Mooney moves on, but Orient fans will always have a soft spot for him and rightly so!
- Credit: Archant
Why the Irishman has played a big part in the initial recovery of this famous old London club
Leyton Orient confirmed David Mooney’s departure by mutual consent last week on September 6 and no doubt many were sad to see him move on.
The Irishman scored 57 goals for the O’s and played 212 times in all competitions during two stints in east London.
His song ‘walking in a Mooney wonderland’ is known by all fans, but unfortunately over the past 12 months it hasn’t been sang quite enough and that ultimately is why he has been allowed to leave.
Since returning to the club on June 30 2017, the 33-year-old has played 42 times and netted six goals – making 27 starts.
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Mooney would have expected a better return in front of goal and you can understand why Justin Edinburgh said last month the forward was unlikely to figure much this season.
Not only did he have Macauley Bonne in his way, but Josh Koroma and Matt Harrold are fit and in form now plus James Alabi got off the mark at Halifax Town.
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For Mooney to get into the team, O’s would need a serious injury crisis and even then how much of an influence he would have could be debated.
What cannot be argued is the impact the experienced attacker has had off the pitch since he was unveiled as the very first signing of the new ownership.
Mooney’s return to E10 lifted the spirits of supporters even more just over a week after Nigel Travis and Kent Teague had taken over from Francesco Becchetti and his transfer probably helped convince others to join the O’s.
He scored the first goal of the new era in a friendly success at Harlow Town and was fittingly made club captain ahead of the 2017/18 campaign.
The season didn’t go to plan for Orient or Mooney, but he did start well and his goals in National League wins over Solihull Moors and Maidstone United ensured goodwill and positivity remained for longer than usual in the dark times during October and November.
When things went wrong for O’s and Davis, the club captain never shirked his responsibilities and his honesty I feel played a part in the overdue turnaround.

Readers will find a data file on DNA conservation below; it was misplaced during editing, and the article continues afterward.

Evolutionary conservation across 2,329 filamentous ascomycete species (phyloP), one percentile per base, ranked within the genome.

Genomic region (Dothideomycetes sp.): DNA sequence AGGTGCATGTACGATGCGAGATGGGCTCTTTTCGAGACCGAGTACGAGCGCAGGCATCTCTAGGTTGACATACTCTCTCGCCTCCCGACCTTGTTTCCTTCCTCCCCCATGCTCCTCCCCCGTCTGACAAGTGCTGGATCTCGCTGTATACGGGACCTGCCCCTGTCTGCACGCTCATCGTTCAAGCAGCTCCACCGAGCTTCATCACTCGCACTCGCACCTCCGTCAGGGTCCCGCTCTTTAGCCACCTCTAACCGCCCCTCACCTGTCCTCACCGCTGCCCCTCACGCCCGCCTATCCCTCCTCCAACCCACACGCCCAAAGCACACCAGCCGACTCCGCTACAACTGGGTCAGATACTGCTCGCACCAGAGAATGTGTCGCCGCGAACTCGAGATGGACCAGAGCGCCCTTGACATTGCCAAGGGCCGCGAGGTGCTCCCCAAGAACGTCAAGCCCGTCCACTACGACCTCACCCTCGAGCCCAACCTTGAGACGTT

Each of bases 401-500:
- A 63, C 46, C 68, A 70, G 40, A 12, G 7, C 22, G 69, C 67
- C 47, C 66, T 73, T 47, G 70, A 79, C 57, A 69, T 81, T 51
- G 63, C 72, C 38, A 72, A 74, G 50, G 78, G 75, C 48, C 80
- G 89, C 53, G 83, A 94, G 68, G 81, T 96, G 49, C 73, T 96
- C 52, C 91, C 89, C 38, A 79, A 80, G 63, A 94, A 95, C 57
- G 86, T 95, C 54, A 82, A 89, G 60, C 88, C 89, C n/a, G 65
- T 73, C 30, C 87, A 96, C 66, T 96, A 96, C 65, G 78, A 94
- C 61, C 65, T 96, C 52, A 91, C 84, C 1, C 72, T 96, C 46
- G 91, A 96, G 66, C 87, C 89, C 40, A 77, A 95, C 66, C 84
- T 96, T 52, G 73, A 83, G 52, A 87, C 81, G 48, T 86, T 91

Mooney described one of his displays as “terrible” and publicly called on the youngsters to step up during the lengthy winless league run.
He also apologised to the E10 faithful after the home defeat to Gateshead on October 24 for form which he conceded was “horrendous”.
Yes, these are just words, but he didn’t have to front up and speak to the press during the occasions he did and this type of honesty was much-needed when Orient couldn’t buy a league win.
Things did turn around and Mooney was in the team when they did during a special month of December, but Edinburgh slowly phased him out.
Koroma also, eventually, responded positively to comments about whether he was “doing enough” and in a strange twist of fate, it is the form of the academy graduate which pushed Mooney down the pecking order.
There have still been highlights, like the fine late chipped winner at Dover Athletic in the FA Trophy.
Yet off the pitch is where the real contribution has arrived during this second spell with many community appearances wracked up and above all, the way he helped teach this current squad what it means to play for Orient.
The 51 goals he scored in his first four seasons, particularly the 21 in the unforgettable 2013/14 term, ensured Mooney would always been remembered fondly.
But the fact he returned, plus the way he helped integrate so many new faces, and how he has conducted himself over the past year has made sure his name is etched into O’s history a little bit more than most now.
If Orient do return to the Football League any time soon, Mooney can take satisfaction from the fact he played a key role in the initial recovery of this famous old London club.